Yes, bart. An elegant all fierce deep red, high heeled Lopez made her entrance and delivered a very nice speech, in which she referred to her journey here as a trip "coming back home". Lopez is a classical example of the Cuban community here...an emigre herself who lived in Miami during her early years in the States before making it to NYC and Balanchine. She said that she could barely recognize Miami with the huge Arsht Center-(the second largest opera house in the country after the MET) and the New World Center and Tylson Thomas and all the cultural affairs happening. She said that she wanted to contribute, to give back to the city, and that she feels in debt to do so. Before her there were words also by the new Board president-(or so I think that's his title)-in which he first acknowledged Villella as the one person who made everything possible-(applause). To be honest, I was always under the impression that Villella was going to be present at least for a final formal good bye, but obviously he either left the city already or decided to cut off for good with his past 25 years. I found the whole thing pretty strange, and sad...just to think that the originator of ballet in Miami wasn't given a proper ceremony of appreciation for whatever reasons was very...Miamian.
Posted 21 October 2012 - 07:30 PM
That without even going to the whole introduction of the ballet, along with all the rest of the characters, and the beautiful original finale. I don't know...defenders can argue forever when favoring this version, but I felt a sense of loss.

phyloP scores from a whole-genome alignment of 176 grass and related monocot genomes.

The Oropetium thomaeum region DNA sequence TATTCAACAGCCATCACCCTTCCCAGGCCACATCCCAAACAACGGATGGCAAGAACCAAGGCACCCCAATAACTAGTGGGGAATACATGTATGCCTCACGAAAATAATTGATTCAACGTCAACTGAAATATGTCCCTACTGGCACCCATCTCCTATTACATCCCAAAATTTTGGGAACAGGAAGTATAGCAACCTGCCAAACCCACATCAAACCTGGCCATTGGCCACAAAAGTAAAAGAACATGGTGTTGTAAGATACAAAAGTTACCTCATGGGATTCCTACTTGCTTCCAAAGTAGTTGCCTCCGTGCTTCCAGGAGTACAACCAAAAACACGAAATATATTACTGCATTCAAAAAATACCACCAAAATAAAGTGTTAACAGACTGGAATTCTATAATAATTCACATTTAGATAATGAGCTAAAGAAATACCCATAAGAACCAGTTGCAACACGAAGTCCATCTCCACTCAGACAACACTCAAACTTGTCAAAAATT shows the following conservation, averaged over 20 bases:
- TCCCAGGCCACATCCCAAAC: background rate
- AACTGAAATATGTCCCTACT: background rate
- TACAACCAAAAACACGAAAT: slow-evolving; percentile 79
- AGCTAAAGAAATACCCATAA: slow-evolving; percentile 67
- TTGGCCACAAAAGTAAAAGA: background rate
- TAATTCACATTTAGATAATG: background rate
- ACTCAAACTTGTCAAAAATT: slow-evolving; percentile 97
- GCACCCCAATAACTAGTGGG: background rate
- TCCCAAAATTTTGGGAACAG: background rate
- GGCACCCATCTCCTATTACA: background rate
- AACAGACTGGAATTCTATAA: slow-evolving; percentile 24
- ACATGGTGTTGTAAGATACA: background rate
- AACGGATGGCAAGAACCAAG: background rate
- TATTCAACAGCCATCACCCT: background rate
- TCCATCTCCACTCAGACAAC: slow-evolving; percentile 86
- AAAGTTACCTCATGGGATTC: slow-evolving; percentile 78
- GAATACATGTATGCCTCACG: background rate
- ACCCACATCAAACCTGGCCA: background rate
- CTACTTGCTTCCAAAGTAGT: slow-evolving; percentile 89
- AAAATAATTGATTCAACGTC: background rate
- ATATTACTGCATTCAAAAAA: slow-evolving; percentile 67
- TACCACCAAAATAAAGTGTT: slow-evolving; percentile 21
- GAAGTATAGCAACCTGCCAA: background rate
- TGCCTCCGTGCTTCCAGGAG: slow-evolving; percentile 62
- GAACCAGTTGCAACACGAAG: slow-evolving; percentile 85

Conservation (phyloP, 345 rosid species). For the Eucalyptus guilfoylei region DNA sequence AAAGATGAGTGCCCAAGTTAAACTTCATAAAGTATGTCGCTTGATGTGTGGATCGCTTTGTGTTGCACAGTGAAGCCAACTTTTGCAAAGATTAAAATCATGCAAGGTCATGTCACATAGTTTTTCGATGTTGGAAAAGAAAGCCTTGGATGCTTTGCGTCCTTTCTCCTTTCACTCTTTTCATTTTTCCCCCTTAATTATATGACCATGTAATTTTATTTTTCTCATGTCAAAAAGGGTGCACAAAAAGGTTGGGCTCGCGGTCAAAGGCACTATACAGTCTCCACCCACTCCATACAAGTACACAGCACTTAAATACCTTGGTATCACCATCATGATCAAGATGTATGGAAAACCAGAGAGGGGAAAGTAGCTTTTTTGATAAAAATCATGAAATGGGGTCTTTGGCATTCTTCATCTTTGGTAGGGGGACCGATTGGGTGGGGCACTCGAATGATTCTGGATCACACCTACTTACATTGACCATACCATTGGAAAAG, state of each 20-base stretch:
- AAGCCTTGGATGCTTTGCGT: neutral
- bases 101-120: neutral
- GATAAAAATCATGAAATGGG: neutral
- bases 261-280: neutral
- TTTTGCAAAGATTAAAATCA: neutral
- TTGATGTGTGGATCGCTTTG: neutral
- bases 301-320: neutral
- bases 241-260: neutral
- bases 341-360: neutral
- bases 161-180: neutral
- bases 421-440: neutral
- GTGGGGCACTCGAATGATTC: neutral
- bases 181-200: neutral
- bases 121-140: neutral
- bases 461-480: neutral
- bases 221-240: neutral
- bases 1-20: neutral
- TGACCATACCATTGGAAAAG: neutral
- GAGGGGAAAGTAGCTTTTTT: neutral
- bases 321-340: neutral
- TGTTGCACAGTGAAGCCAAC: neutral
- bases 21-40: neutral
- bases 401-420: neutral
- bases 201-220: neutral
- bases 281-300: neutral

La Caldera was placed third.
You mean... The "birth" scene, and the final ascent... Not given? That is a loss, another weakness in the program. (I think there are stronger Ashton ballets than Les Patineurs, although I don't know how they would suit MCB. But putting Piazzolla Caldera last strengthens the shape of it, I suppose.)
Posted 26 October 2012 - 11:40 PM
Some more thoughts on Les Patineurs.
Who said that Les Patineurs was an easy ballet...? Yeah, right...just ask The Boy in Blue-(a wonderful Renato Panteado again). Not only is LP a cute wintry fantasy, but it is also a very demanding piece, technically speaking. Lots of tour jetes, lots of pirouettes a la seconde-(for the boy in blue specially). I mean, he even finishes the whole affair while executing a super fast series of them while the curtain is coming down...a segment that could had made envious the best of Alis or Basilios. Were the choreographers of the past more into the showing of tricks-(specially turns)-than those of today..? I think of Graduation Ball, and now LP, and there's always a moment where someone shows ample series of fouettes or pirouettes. Nathalia Arja was again in control of her beautiful fuettes sequence tonight. I was also thinking on my way back how important could had been Ashton's input and vision on the sports technique back when he translated his ideas into ballet choreography, and how changed could had been the ballet would he had access to the development ice skating has had in 70 years. If anything, I think the sports has changed way more than the art form. And finally, yes...the lovely sets and costumes. This is me...I confess my weakness for elaborated fantasies onstage...I'm not a child of the black and white/leotard period. Good for Ashton, and good for Villella for including this little gem in this season, and so exposing the dancers to a different, and lovely, ballet time's language.